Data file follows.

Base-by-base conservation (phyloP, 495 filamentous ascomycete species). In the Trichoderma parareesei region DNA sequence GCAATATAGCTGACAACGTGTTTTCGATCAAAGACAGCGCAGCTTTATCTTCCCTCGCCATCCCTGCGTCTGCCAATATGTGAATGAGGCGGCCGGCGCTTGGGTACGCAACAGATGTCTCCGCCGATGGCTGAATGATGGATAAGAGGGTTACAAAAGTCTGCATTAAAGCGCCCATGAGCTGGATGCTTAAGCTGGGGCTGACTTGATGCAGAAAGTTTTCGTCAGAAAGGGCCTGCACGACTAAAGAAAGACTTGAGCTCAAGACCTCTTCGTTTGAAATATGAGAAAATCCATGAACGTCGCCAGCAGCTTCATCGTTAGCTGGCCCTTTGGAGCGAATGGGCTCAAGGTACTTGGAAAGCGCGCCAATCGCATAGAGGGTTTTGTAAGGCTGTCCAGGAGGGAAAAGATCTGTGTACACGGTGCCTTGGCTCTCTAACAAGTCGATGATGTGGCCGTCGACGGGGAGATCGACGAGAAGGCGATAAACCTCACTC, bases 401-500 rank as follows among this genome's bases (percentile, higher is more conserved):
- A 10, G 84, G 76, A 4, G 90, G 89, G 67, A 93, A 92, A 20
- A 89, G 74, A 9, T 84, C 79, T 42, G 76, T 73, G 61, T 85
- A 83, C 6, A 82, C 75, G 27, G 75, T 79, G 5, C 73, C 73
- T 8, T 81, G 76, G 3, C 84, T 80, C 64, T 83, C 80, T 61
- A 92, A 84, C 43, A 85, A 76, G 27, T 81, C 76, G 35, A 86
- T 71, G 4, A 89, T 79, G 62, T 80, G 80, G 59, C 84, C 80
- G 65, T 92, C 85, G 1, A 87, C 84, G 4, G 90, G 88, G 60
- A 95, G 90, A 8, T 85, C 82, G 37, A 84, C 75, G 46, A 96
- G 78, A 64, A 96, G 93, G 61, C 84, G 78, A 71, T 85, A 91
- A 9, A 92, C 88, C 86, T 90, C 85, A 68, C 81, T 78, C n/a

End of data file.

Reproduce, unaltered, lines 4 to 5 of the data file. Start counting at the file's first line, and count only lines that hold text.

- A 83, C 6, A 82, C 75, G 27, G 75, T 79, G 5, C 73, C 73
- T 8, T 81, G 76, G 3, C 84, T 80, C 64, T 83, C 80, T 61